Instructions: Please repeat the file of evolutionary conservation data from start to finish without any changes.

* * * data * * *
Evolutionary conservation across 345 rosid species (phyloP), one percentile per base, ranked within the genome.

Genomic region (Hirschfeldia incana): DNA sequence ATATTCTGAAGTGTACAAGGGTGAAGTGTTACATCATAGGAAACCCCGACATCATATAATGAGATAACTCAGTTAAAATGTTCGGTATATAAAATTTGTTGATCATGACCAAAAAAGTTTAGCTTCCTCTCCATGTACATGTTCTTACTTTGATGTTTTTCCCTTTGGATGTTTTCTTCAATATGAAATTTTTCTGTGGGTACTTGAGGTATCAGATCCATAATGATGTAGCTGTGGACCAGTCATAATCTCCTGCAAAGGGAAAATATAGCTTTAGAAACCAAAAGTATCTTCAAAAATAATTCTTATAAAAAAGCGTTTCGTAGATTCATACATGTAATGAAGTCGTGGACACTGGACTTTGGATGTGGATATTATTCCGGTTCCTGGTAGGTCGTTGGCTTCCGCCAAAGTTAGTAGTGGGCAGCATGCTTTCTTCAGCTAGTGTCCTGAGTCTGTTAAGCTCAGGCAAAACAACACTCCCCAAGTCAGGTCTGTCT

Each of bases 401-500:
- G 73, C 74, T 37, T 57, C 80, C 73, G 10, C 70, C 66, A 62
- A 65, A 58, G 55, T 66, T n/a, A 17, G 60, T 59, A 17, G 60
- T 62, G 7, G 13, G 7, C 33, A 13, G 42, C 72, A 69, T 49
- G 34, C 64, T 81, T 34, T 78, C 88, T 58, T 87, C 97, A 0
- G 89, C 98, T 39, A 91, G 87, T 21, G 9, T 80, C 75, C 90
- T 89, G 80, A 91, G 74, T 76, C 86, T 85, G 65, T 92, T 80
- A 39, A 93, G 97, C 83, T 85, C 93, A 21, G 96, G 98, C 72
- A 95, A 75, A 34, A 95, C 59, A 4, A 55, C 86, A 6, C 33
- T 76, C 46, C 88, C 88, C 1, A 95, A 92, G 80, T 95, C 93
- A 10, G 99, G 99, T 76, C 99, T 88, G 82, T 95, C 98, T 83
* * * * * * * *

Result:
Evolutionary conservation across 345 rosid species (phyloP), one percentile per base, ranked within the genome.

Genomic region (Hirschfeldia incana): DNA sequence ATATTCTGAAGTGTACAAGGGTGAAGTGTTACATCATAGGAAACCCCGACATCATATAATGAGATAACTCAGTTAAAATGTTCGGTATATAAAATTTGTTGATCATGACCAAAAAAGTTTAGCTTCCTCTCCATGTACATGTTCTTACTTTGATGTTTTTCCCTTTGGATGTTTTCTTCAATATGAAATTTTTCTGTGGGTACTTGAGGTATCAGATCCATAATGATGTAGCTGTGGACCAGTCATAATCTCCTGCAAAGGGAAAATATAGCTTTAGAAACCAAAAGTATCTTCAAAAATAATTCTTATAAAAAAGCGTTTCGTAGATTCATACATGTAATGAAGTCGTGGACACTGGACTTTGGATGTGGATATTATTCCGGTTCCTGGTAGGTCGTTGGCTTCCGCCAAAGTTAGTAGTGGGCAGCATGCTTTCTTCAGCTAGTGTCCTGAGTCTGTTAAGCTCAGGCAAAACAACACTCCCCAAGTCAGGTCTGTCT

Each of bases 401-500:
- G 73, C 74, T 37, T 57, C 80, C 73, G 10, C 70, C 66, A 62
- A 65, A 58, G 55, T 66, T n/a, A 17, G 60, T 59, A 17, G 60
- T 62, G 7, G 13, G 7, C 33, A 13, G 42, C 72, A 69, T 49
- G 34, C 64, T 81, T 34, T 78, C 88, T 58, T 87, C 97, A 0
- G 89, C 98, T 39, A 91, G 87, T 21, G 9, T 80, C 75, C 90
- T 89, G 80, A 91, G 74, T 76, C 86, T 85, G 65, T 92, T 80
- A 39, A 93, G 97, C 83, T 85, C 93, A 21, G 96, G 98, C 72
- A 95, A 75, A 34, A 95, C 59, A 4, A 55, C 86, A 6, C 33
- T 76, C 46, C 88, C 88, C 1, A 95, A 92, G 80, T 95, C 93
- A 10, G 99, G 99, T 76, C 99, T 88, G 82, T 95, C 98, T 83